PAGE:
Typical Be’er-Sheva weather
Rainfall: Be’er-Sheva has been an oasis in the midst of a semi-arid desert since biblical times. In winter, the city gets an average of only 11 days of rainfall per year, though often when it rains–it pours, briefly flooding the Be’er-Sheva seasonal watercourse. Most of the rain falls in December, January & February. Occasionally, there are drought years. Be’er-Sheva no longer draws its drinking water from the wells of the lower ancient subterranean aquifer, but gets potable, desalinated water from the Mediterranean Sea. The city stands between the unique loess habitat above it, at its northern edge (ca.200 mm rainfall/year), that gets its runoff rainwater from an upper aquifer, and the drier, sandier desert below, stretching southward to the Sinai Desert (ca.100 mm per year).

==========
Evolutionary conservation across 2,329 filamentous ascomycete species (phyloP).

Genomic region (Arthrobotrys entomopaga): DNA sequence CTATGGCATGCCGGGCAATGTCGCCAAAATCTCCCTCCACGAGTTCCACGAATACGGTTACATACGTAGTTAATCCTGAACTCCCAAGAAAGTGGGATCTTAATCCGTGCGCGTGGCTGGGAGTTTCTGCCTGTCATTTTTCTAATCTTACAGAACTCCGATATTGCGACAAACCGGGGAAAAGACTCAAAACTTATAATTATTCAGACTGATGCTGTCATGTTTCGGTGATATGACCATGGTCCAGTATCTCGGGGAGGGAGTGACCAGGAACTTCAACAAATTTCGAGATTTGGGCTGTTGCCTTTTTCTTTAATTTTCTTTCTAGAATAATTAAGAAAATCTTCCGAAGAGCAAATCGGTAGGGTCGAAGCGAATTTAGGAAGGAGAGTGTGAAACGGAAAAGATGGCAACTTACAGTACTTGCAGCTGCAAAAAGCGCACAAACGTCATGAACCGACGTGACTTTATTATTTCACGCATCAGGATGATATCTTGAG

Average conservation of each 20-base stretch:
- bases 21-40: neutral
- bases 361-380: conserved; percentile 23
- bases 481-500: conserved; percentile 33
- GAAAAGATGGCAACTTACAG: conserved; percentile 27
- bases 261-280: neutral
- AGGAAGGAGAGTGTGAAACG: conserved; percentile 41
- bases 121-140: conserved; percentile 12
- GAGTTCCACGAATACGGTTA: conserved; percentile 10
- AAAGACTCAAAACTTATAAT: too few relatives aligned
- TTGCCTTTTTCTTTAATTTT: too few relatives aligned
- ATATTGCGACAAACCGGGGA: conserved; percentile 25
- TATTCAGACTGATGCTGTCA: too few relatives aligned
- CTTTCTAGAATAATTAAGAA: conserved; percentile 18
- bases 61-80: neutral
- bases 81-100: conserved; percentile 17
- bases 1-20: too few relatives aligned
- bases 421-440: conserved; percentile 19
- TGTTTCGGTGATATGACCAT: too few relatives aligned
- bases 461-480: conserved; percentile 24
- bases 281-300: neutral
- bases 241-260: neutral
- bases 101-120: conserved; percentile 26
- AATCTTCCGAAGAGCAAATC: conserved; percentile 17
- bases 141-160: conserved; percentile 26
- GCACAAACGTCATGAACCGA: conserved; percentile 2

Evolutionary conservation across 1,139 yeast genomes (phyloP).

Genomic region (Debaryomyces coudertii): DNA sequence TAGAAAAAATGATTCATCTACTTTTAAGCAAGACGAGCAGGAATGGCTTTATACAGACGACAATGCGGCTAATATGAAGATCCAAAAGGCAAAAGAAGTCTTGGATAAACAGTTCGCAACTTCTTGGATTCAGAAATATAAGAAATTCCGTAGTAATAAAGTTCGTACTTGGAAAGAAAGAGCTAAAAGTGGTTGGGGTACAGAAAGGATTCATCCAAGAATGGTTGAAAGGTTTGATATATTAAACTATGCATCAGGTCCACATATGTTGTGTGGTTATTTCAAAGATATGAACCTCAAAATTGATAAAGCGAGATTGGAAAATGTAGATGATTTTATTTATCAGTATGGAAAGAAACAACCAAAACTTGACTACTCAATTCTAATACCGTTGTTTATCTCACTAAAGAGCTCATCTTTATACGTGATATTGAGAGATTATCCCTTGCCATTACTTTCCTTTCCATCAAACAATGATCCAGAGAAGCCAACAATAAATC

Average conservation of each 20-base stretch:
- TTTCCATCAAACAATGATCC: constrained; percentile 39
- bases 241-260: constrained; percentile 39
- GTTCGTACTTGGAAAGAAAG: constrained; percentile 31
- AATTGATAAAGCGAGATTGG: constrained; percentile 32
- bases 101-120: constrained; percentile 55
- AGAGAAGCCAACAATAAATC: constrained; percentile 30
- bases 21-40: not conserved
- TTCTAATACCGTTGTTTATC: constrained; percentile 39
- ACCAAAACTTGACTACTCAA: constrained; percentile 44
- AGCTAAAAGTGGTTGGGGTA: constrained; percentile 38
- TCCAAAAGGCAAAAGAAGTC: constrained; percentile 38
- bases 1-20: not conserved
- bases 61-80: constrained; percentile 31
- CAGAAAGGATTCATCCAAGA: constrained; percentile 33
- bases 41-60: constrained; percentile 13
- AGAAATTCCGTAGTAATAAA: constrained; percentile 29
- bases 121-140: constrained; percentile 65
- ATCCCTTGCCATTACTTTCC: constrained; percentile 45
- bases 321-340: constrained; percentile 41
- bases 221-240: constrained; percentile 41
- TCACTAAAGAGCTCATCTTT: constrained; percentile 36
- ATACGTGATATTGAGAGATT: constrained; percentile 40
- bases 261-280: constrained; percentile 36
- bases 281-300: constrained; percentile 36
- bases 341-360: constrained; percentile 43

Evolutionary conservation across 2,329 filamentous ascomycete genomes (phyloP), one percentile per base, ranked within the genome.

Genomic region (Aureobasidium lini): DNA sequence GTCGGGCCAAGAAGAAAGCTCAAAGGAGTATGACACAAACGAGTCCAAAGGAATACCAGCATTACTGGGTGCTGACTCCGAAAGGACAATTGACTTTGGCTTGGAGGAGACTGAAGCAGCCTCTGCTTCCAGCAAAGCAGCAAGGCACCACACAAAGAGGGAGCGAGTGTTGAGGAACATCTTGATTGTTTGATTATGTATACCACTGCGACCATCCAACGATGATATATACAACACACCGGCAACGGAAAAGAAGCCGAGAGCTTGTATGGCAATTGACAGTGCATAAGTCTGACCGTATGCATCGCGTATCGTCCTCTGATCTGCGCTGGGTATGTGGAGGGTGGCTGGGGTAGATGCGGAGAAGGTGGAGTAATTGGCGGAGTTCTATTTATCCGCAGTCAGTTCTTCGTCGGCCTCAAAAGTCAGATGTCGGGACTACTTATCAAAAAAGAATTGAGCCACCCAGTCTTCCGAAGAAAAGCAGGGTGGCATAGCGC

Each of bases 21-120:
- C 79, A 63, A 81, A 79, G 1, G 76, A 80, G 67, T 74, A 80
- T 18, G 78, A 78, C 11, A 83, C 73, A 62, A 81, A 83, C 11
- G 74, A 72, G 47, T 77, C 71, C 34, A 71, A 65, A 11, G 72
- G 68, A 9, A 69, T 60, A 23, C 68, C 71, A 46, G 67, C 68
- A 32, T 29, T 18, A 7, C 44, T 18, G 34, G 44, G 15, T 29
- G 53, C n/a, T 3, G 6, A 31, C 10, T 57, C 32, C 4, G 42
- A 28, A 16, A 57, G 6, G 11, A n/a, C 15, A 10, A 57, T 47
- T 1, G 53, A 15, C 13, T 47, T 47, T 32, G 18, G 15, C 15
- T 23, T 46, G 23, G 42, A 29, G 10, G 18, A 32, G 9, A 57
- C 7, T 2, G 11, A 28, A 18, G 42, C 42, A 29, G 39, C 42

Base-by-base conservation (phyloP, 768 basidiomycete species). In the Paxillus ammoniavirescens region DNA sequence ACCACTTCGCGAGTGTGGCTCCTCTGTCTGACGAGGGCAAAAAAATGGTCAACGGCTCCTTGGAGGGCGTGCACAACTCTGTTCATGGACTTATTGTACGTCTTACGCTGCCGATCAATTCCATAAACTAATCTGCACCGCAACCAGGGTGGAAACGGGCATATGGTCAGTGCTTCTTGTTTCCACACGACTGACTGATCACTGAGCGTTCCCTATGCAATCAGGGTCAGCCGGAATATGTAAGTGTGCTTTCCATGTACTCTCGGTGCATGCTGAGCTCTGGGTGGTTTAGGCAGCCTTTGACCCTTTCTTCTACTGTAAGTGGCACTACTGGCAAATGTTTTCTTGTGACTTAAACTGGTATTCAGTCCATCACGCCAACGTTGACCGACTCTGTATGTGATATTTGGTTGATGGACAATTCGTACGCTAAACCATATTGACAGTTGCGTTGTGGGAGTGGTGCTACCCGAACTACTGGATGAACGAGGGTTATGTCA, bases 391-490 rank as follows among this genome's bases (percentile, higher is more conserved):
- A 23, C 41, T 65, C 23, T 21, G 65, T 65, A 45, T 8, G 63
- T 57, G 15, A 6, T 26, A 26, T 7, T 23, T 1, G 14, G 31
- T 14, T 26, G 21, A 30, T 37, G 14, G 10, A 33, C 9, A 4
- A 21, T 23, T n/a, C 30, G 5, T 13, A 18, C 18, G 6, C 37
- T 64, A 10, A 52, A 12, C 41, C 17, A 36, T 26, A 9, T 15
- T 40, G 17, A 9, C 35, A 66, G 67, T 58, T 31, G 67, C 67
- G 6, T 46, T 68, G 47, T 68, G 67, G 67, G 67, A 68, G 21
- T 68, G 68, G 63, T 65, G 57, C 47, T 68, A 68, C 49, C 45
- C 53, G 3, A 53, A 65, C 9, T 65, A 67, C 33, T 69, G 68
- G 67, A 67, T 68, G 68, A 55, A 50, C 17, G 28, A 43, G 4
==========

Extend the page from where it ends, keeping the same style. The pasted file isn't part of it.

Rainbows: Often immediately following the rains, as the sun comes out, we enjoy visions of stunning rainbows, even double rainbows; in the Hebrew Bible the rainbow signifies confirmation of the pact between the People of Israel and God. Also on occasion, the moon may have a halo or two around it.
Solar radiation and temperature
In general, peak daily solar radiation levels are between ca.10:00-ca.16:30 and, althought the radiation is slightly less in winter, nonetheless, the regular use of good sunglasses is recommended all year round on sunny days, especially for people with light-colored eyes (to avoid macular degeneration).
Winter: In past decades, the winter nights often went down to 0° Celsius (= 32° Fahrenheit) and the midday temperatures were more like ca.14°C (= 57°F). Mild snowfalls, that melted soon after sunrise, were recorded in: 1952, 1973 and 2000, but none since, though my car’s windshield was iced over by the morning dew once in January 2017. Now, the average winter temperatures are a low of ca.7°C (= 45°F) at night and reach a pleasant ca.24°C (= 75°F) on the clear, sunny days. Winter is usually the coldest month. It’s highly recommended to keep your home’s screened windows open by day for fresh air in the house and closed at night against the damp cold.